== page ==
Having had no luck with the dresser, a scant ten minutes later, J.D. was perched atop a desk chair he had dragged upstairs from his own room and congratulating himself on his investigative brilliance. He found it, the flat white box, and a quick glance under its dusty lid confirmed that there was indeed a black and white tile inside. It had been stored away at the rear of the top shelf of Buck's closet, back where it would have been hard enough for Buck to reach it, let alone J.D. who had stretched his arm all the way to the back and tugged it forward little by little.
When it came out, it came with a tall, narrow, plain, tan cardboard box on top of it, which rattled enticingly when J.D. gave it a gentle shake. Peering inside, he noted a number of narrow, colored bars. Ribbons, decorations, awards. In short, the kind of medals soldiers wore on their dress uniforms, like the dress uniform Buck still kept tucked away in a plastic dry cleaning bag way, way, back in the far left of the closet behind everything else.
J.D. had suggested once that Buck wear the white tuxedo jacket and black pants for Halloween, if it still fit. After all, didn't women just swoon for a guy in uniform? He hadn't expected Buck to look quite so, well--appalled was a good word for it. He told J.D. rather shortly that that would be an insult to his uniform. And J.D. wisely did not point out that keeping it stuffed in the back of the closet wasn't exactly doing it any good either. Remembering that little incident reminded J.D. to put everything he had removed in search of the box back precisely where it came from, which he did, having made careful note of the position of each box, each bag, and one carefully folded old sweatshirt before removing it. Climbing down, he set the box with the tile and the box of medals carefully on top of the oversized navy blue comforter that covered Buck's big ol' bed. He looked carefully at that closet shelf from several angles before deciding that he had covered his tracks well. He took his chair with him and headed back to his room.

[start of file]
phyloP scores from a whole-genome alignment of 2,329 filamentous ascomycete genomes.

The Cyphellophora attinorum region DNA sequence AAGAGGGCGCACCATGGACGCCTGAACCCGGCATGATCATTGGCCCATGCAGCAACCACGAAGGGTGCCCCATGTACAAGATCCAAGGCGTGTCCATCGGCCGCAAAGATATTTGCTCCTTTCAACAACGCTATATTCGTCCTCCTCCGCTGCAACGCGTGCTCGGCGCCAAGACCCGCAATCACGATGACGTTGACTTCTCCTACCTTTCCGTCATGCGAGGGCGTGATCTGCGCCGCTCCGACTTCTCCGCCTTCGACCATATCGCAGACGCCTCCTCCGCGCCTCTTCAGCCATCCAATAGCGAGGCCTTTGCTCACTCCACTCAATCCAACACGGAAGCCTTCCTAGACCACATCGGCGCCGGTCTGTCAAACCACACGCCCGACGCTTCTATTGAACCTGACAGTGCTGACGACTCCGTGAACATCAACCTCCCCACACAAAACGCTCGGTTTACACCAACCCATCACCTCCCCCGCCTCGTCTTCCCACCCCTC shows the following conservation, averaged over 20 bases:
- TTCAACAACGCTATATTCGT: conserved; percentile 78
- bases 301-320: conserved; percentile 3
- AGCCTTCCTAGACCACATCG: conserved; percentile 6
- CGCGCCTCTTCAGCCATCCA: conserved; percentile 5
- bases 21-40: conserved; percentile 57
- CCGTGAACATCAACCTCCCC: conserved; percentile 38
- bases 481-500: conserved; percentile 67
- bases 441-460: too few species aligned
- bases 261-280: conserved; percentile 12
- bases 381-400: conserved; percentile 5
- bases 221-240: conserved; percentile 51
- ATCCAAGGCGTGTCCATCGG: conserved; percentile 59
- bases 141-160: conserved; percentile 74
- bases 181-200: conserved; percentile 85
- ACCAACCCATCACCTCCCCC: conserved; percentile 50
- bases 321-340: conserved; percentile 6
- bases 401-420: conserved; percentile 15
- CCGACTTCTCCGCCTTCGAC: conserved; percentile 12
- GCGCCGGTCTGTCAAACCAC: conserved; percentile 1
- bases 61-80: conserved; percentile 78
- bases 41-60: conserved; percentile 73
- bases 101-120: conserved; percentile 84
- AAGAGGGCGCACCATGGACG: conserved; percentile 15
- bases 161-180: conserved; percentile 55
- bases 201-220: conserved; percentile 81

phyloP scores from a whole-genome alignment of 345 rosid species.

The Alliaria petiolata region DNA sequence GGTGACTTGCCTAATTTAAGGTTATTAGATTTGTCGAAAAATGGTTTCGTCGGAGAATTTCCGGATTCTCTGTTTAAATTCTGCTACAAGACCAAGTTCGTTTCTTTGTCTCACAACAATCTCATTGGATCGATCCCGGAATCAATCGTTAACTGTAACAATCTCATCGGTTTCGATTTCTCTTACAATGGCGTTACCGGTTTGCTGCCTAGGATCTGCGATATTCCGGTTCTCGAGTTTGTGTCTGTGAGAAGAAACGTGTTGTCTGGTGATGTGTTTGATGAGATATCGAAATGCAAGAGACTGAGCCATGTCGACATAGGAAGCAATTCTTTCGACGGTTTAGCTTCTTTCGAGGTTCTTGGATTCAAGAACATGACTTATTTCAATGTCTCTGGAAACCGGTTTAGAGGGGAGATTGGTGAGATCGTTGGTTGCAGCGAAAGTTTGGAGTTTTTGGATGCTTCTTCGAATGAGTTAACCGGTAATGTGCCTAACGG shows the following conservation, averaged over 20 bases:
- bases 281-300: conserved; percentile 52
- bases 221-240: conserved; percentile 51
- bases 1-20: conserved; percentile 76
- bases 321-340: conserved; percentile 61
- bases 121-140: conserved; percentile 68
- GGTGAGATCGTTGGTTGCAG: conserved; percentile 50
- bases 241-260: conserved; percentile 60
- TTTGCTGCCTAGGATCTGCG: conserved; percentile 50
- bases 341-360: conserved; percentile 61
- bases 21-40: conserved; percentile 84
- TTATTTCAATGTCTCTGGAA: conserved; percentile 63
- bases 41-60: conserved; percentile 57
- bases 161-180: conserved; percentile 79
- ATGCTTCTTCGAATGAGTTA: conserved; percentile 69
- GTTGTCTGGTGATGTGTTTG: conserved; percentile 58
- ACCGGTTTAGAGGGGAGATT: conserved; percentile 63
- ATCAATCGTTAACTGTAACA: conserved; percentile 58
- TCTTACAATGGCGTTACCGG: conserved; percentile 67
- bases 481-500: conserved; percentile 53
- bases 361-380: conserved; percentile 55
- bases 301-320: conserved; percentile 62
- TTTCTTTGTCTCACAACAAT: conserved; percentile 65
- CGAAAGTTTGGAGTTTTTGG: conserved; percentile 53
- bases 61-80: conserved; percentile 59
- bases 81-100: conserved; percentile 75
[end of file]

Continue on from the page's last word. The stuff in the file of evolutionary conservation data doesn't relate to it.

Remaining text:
So far, his plan was working perfectly.
Pushing his scanner aside and stacking his light box on top of it, and a short stack of papers on top of that, J.D. cleared a space on his desk. With a satisfied and expectant crack of his knuckles, he carefully removed the lid from the white box he had stolen from Buck's closet.